The level you choose for your average audio level affects the potential dynamic range of your mix. The lower your average signal is allowed to be, the greater the difference between the average and loudest sounds, providing a larger dynamic range.

There are several common digital levels used to correspond to 0 dB on an analog meter:

–12 dBFS: This level is often used for 16-bit audio such as DV audio, and for projects with compressed dynamic ranges, such as for television or radio.

–18 or –20 dBFS: This is more common on projects with higher dynamic range,
such as professional postproduction workflows using 20- or 24-bit audio.

What Does 0 dB Mean?
On an analog meter, 0 dB is the optimal recording or output level of a device. If the voltage is much higher, it may distort. If it is much lower, it may be lost in the noise inherent in the device. On a digital meter, 0 dBFS refers to the highest audio level allowed before clipping.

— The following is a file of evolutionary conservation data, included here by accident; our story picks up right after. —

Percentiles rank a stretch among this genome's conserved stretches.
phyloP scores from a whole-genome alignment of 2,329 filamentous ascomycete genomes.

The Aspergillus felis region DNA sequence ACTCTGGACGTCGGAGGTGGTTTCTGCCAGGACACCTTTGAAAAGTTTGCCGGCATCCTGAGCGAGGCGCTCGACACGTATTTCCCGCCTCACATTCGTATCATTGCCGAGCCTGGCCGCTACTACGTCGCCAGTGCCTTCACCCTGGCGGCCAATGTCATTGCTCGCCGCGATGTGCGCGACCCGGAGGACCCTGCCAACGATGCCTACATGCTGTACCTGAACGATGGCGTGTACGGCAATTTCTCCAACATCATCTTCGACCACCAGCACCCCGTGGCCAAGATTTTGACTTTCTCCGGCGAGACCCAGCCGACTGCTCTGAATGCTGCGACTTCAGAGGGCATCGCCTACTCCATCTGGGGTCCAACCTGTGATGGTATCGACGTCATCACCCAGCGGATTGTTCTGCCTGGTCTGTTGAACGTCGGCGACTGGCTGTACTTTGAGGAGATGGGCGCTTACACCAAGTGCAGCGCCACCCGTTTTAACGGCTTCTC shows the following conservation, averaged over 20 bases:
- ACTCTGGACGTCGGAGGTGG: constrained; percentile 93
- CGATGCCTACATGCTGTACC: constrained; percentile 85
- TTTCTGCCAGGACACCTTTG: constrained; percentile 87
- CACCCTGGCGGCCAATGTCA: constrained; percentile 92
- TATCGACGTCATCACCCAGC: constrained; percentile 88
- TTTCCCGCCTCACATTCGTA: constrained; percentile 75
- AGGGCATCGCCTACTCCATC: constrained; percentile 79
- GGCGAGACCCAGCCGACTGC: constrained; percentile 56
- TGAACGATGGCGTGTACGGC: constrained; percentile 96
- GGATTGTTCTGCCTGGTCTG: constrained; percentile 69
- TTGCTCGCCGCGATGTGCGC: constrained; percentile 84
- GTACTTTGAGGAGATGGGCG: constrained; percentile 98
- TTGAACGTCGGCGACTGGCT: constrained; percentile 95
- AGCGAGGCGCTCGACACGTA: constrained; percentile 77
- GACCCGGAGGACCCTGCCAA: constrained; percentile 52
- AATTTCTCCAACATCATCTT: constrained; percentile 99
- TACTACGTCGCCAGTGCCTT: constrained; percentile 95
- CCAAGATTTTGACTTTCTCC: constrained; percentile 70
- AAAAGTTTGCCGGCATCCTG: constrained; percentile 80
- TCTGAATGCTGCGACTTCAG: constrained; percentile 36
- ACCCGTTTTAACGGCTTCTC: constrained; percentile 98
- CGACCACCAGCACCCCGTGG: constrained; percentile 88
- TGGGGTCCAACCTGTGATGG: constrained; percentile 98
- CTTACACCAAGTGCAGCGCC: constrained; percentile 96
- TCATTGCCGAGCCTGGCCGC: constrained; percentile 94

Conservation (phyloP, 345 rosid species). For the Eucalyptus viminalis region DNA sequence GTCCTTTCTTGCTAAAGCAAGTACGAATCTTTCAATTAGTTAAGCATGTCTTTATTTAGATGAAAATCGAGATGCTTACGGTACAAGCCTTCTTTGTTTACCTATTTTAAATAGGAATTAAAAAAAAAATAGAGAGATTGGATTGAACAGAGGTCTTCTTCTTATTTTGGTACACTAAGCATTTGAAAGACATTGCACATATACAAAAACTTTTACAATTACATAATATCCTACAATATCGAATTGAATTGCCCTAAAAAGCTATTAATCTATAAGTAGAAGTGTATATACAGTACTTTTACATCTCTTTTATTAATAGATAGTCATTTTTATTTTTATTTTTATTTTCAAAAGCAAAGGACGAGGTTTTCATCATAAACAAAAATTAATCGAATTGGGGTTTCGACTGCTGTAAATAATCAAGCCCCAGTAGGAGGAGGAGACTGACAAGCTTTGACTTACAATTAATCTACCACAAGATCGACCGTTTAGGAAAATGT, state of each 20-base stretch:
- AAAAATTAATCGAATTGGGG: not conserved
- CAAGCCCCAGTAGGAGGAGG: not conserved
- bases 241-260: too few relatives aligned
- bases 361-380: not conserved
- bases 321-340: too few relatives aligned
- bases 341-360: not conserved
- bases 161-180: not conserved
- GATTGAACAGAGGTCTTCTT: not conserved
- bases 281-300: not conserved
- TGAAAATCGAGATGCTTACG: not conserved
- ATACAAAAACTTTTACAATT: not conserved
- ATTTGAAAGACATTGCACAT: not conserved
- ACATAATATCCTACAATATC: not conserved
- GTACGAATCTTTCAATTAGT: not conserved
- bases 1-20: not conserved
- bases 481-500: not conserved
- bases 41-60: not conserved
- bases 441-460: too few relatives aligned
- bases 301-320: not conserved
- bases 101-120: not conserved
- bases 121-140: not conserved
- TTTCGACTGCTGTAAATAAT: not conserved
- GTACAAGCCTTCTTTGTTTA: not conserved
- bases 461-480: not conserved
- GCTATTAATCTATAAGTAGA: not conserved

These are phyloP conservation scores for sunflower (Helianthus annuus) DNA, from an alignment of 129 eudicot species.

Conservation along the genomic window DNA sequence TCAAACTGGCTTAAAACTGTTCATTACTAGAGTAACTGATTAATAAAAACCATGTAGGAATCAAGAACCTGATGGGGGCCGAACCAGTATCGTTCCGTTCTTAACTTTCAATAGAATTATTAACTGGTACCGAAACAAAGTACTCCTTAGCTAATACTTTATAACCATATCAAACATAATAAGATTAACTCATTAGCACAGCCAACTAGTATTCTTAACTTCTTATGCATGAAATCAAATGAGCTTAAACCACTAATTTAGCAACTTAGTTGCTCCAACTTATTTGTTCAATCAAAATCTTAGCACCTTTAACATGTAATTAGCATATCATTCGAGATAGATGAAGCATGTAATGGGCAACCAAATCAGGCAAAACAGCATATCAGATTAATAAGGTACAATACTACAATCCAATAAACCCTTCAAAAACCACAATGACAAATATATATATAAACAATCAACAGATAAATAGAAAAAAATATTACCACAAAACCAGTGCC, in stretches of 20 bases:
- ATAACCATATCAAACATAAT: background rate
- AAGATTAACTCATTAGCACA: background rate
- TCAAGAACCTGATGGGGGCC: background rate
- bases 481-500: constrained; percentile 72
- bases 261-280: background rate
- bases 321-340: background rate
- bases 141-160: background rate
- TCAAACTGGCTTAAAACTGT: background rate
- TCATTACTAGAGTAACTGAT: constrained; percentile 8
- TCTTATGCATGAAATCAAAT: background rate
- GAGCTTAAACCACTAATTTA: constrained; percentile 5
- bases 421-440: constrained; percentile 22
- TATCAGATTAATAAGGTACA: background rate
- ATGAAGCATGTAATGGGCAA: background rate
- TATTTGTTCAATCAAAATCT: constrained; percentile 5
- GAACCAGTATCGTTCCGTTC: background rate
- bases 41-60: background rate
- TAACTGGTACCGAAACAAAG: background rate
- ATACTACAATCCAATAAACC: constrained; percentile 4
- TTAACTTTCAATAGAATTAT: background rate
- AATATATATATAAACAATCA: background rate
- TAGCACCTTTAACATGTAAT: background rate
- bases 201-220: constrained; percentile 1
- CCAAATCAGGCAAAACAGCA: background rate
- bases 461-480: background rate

What Reference Level Should You Use for Mixing?
The dynamic range of your mix is dependent on the final viewing environment. For example, movie theaters have large, relatively expensive sound systems that can reproduce a large dynamic range. Television speakers are much smaller, and often the listening environment has more ambient noise, so very quiet sounds may not even be noticeable unless the overall signal is compressed and the level increased, which reduces the dynamic range.
For example, television stations normally accommodate only 6 dB between the average loudness and the peaks. Dolby Digital feature film soundtracks, on the other hand, can accommodate up to 20 dB between average and peak levels. This is why loud sounds in a movie theater sound so loud: they are much louder than the average level.